Beethoven ‘used salsa rhythms in his 5th symphony’

It’s a theory, no more ridiculous than some of the HIP hypotheses.

The arranger is Sverre Indris Joner.

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  • If every piece of the ‘canonic repertoire’ will be updated like this, surely the missing crowds of young people will flock to the concert halls. I can imagine the Ring getting a new audience in this way.

    • So the youthful revolution supposedly started by Waldo de los Rios in the 1970s (and probably by one or two others since whose names I’ve forgotten) didn’t work?

      Ah well – keep on trying.

  • @John Borstlap Unfortunately the solution to getting a younger generation to the concert halls is not so easy, I suspect. There has to be a big change all the way from music theorists who write about music but are not very skilled at playing an instrument themselves, and some instrumentals who perform more like music theorists than performing artists. Modern composers can’t just write for elitists. As a classical musician myself, I’m turned off somewhat when some modern composers have an attitude that seems to condescend against a layperson’s natural reaction to their works.

    Sverre Indris Joner’s is entertaining but unfortunately, this type of approach won’t work in the long run. What he is doing is imposing Beethoven’s structure in his samba arrangement. Also, the orchestral sound of Beethoven gets transformed into something more jazz-like. Something like this may work once or twice. But I suspect if more and more people arrange classical music and force it into a different structure, people may get tired of this process and find it irritating. Just my two cents.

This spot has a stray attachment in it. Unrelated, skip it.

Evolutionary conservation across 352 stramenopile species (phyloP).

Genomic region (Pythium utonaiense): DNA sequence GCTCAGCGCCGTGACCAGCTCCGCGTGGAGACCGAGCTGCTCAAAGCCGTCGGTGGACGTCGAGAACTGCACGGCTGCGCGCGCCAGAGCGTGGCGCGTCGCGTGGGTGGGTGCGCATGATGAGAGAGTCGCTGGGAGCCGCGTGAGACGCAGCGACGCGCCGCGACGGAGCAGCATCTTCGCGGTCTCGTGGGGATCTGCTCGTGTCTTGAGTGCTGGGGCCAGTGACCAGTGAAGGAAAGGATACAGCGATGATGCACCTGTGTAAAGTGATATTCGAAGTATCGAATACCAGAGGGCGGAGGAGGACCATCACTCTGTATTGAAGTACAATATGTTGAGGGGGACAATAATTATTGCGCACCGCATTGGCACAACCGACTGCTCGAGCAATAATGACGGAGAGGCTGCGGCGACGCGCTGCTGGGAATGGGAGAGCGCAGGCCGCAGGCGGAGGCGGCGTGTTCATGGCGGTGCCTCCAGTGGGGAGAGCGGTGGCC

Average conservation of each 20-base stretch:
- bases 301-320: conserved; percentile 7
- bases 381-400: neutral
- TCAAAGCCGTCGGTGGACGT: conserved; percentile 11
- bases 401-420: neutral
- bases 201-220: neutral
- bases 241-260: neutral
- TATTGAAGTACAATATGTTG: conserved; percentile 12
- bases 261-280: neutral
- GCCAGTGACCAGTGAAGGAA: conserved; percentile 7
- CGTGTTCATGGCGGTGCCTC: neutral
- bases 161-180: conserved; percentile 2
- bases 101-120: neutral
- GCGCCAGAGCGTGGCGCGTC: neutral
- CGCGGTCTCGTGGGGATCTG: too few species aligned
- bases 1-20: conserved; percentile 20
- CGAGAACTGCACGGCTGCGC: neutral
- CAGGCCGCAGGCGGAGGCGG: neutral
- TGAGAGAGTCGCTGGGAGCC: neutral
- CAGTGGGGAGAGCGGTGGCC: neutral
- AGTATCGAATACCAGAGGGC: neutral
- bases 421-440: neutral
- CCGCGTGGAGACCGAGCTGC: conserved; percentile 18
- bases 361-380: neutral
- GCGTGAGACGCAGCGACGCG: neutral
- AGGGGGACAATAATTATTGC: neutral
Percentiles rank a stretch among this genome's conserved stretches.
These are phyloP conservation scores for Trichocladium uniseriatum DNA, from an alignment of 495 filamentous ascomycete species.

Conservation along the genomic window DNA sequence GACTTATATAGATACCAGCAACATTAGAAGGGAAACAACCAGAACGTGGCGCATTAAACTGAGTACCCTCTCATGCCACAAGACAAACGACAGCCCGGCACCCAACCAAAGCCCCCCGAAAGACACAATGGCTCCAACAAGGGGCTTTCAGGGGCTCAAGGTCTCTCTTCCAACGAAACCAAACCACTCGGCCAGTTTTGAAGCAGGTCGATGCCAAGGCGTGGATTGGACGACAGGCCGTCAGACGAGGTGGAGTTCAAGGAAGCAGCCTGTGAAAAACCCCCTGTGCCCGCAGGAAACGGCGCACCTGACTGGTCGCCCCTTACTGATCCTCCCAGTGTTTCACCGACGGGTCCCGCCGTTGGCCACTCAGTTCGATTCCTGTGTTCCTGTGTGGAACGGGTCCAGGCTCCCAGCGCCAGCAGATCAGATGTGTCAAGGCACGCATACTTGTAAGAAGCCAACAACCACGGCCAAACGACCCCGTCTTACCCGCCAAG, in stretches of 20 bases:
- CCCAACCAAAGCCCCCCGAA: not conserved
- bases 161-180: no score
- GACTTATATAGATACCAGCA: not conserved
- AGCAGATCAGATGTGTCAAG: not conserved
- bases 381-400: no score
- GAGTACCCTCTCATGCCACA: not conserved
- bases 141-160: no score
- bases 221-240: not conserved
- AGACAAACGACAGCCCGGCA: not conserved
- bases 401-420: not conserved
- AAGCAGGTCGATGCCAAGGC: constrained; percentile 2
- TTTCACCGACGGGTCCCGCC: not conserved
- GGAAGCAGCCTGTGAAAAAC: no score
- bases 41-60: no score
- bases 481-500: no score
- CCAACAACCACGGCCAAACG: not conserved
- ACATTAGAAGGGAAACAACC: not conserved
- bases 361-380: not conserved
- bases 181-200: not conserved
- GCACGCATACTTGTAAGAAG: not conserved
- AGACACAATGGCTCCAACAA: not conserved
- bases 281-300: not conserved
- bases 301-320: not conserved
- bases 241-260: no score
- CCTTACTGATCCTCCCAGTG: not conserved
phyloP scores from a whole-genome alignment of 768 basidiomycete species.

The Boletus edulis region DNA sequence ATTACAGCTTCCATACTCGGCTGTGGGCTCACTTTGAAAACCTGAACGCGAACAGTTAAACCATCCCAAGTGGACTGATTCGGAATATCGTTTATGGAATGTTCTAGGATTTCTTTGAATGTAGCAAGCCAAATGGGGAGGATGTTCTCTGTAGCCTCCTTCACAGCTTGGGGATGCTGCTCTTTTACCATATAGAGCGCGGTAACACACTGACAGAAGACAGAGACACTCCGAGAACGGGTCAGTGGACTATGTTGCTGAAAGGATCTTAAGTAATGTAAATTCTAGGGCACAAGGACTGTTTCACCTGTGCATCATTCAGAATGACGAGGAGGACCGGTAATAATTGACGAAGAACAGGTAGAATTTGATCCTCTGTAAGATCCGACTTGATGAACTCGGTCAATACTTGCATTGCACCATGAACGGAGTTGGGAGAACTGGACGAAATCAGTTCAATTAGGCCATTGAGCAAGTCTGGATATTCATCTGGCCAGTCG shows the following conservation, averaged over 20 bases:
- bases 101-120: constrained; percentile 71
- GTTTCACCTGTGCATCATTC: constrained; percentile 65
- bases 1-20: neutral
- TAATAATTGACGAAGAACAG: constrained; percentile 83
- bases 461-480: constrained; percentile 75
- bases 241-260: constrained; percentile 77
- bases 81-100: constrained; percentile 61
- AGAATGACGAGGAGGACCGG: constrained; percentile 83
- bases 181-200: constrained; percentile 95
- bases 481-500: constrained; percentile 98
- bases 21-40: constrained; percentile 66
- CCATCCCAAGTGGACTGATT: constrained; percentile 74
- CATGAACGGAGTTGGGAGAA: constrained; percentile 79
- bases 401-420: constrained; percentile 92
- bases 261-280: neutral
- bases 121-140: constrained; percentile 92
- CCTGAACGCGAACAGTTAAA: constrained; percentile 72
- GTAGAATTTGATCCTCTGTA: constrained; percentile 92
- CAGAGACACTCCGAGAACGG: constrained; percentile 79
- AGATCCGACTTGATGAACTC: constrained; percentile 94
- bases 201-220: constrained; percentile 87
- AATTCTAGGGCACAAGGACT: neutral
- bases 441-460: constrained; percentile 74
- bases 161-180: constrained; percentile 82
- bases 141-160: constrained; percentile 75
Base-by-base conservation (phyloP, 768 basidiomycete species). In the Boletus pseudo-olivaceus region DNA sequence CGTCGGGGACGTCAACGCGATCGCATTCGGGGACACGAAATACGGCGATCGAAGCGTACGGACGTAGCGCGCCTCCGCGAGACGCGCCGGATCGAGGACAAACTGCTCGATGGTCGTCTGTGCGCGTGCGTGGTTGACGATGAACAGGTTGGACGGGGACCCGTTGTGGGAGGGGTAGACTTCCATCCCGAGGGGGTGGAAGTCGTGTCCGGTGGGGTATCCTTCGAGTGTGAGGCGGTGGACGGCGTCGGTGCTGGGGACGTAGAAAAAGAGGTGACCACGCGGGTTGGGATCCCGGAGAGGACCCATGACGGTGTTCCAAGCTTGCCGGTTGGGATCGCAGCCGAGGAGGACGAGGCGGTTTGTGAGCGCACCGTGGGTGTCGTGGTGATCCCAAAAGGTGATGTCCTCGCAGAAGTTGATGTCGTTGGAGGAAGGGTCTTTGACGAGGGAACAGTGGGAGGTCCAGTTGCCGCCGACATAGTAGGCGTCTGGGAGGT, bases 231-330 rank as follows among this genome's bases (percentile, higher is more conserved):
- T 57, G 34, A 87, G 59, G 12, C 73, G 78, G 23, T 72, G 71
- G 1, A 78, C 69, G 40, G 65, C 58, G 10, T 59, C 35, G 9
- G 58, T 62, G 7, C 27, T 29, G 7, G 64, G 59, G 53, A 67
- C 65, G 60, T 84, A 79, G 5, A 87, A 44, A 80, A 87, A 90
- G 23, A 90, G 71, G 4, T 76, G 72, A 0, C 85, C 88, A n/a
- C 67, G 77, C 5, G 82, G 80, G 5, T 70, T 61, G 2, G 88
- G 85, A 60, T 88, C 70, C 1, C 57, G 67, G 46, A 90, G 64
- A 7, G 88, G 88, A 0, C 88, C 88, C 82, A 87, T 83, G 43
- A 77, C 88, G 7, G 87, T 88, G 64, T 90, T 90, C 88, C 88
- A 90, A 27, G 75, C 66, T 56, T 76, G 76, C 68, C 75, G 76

• Agreed. The “rule” that if a copyist was female then she must have been the composer is as true the earth is a disc. And Albert Einstein once said: “Two things are infinite, the universe and human stupidity, and I am not yet completely sure about the universe.”

    • Men taking the credits for their wife’s work does happen – one example is the painter Margaret Keane (not exactly Beethoven, I know). She successfully sued her ex husband for claiming her godawful paintings were his work, and stealing millions of dollars in profits – the story was told in the Tim Burton movie Big Eyes. I’m pretty certain that there have been many similar cases through the ages, though we should probably leave Mrs Bach out of it

    • The difference between opus 111 and boogie-woogie being, that the former expresses nervous anguish and the latter rhythmic joy. Another difference is…. but I better stop now.

  • I expect WFMT to begin playing this soon. Today they played the Pachelbel canon which as we know is the sign of the coming apocalypse…

  • Admit it, isn’t this the real reason why people are drawn to Dudamel and the Venezuelan Sistema? The cute factor, the exotic factor, of seeing a bunch of young Latinos play Dead White Man music?

    • And don’t forget that a) they play it very well and b) audiences are often rewarded for their patience by smashing latino music at the end of the program.

  • Is John Borstlap still here ? There was a profile in The Economist last week of the cellist Steven Isserlis which says

    “Isserlis is refreshingly ready to slaughter the avant-garde’s sacred cows, dismissing the late Pierre Boulez—the biggest such beast—as having had a deleterious effect on musical life. “Now there’s room for everybody, every style,” he proclaims cheerfully. “There’s never been such a great age for new music.”

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